Letting Go and Moving On
You have been hurt, betrayed, slighted or rejected. It can cover the wide range of wrongs to someone saying something painful behind your back to finding out your spouse is having an affair. The pain, the anger and the dark emotions stay with you. Any mention of the person’s name or the offense instantly triggers the emotions. You play out conversations in your head of what you want to say to the offender. You play out ways to get back at them. You ask, why did this happen? How can the person who caused you this pain still go on and receive gifts in their life? You wonder if that means there is no justice. This imbalance often makes the pain stronger.
Is a need for justice often seen as revenge? Can forgiveness be a form of avoidance or “turning our head” to a wrong? If we never forgive have we just swallowed a poisoned pill? We need to remember that we will experience the full range of emotions which includes seeking revenge, wanting justice and wondering if we “need” to forgive. When someone is angry about a past wrong, it is easy to start listing all the reasons for letting go. Yet we need to remember that anger is a normal emotion when we have experienced a wrong. To talk about forgiveness without acknowledging the other darker feelings, misses a piece of what is going on. So it is important to understand our hurt and anger instead of being criticized. Forgiveness is not the “right” way and experiencing the hurt the “wrong” way. All of this is part of the process.
We need to be intentional about how we want to deal with our feelings. It is also important to ask additional questions about our pain and hurt. Including the question, does nursing this pain only make the pain larger? Does focusing on the pain allow the pain to define who I am? And does revenge ever cause someone to change and understand your pain? At some point it will be important to address the idea of letting go and forgiving.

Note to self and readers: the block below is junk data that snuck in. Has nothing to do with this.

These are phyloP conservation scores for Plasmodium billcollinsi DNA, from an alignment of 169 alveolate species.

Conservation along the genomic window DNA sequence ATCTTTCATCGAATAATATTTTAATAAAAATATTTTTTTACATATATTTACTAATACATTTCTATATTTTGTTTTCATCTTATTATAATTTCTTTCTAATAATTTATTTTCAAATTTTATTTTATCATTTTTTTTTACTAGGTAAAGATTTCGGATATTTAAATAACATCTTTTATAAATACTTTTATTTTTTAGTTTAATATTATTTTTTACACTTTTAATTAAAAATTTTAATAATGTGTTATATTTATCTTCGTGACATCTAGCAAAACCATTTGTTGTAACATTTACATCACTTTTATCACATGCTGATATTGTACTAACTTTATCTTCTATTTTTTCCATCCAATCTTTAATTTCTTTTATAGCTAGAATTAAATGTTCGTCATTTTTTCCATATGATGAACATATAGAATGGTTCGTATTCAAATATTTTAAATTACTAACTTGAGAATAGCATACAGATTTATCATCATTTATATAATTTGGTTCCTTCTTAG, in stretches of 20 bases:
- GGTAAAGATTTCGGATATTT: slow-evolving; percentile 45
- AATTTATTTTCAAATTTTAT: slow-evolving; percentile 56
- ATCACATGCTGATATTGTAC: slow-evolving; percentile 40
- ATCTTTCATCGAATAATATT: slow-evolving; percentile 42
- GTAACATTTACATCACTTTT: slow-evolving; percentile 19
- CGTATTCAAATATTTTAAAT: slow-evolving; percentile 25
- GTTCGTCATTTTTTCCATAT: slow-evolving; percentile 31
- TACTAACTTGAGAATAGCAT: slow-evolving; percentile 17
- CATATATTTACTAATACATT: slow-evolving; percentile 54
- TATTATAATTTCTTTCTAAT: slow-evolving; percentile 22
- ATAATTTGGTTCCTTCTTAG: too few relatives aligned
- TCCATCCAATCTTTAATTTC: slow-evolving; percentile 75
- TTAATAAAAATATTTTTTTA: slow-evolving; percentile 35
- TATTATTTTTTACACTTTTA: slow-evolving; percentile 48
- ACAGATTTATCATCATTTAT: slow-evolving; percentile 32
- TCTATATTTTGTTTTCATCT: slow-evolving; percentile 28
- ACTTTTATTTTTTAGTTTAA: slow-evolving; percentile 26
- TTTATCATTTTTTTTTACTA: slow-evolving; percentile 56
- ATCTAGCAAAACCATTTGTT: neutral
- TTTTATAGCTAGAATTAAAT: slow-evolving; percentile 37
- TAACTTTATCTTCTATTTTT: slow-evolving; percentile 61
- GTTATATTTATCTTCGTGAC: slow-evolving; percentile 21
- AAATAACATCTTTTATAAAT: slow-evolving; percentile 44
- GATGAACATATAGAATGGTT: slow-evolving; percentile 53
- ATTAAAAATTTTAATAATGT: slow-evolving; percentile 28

Forgiveness is such a loaded word. Often people have a knee jerk reaction that forgiveness means the offender’s actions are forgotten and sanctified. Forgiveness does not mean that approval is given to the behavior. There are often consequences that the offender will experience. Or that it means reconciliation needs to occur in the relationship. Because we forgive does not mean that the relationship is reconciled or ever will be. Forgiveness is an internal process that is chosen and is a sign of courage and strength. Are you refusing to forgive by punishing an unremorseful offender? The offender should make amends but in many situations the other person is not stepping up. It has to do with what we choose to do with our own pain and hurt. It is a choice we make about how to deal with an injustice or wrong that has been done. Research tells us that forgiveness can be taught.
Ways to Practice Forgiveness:
- Honor the full sweep of your emotions. Some people are experts at anger but don’t feel sadness. People hold on to hate because they don’t want to deal with pain. Others block the anger and are depressed. Our mind often does not forget wounds. This is adaptive so we can learn from experiences, learn lessons, recognize the enemy, anticipate harm and avoid it.
- Give up need for revenge but continue to seek a just resolution. Anger is not the same as having your hurt understood and validated. Revenge is other-directed. Acceptance is inner-directed. In a journal, work through these questions: In the end what am I after? If I hurt him back how will I benefit? Does what happens to this person affect my capacity to live a good life? What responses will best help me recapture a sense of control over the world? Where else can I go for comfort and support?
- Stop obsessing about the injury and re-engage with life. Remind yourself that you will never have this moment again. So don’t spend your time on the past hurt and the offender.
- Protect yourself from further abuse.
- Read about others who have let go, such as Mahatma Gandhi, Nelson Mandela, Bishop Tutu and Martin Luther King.
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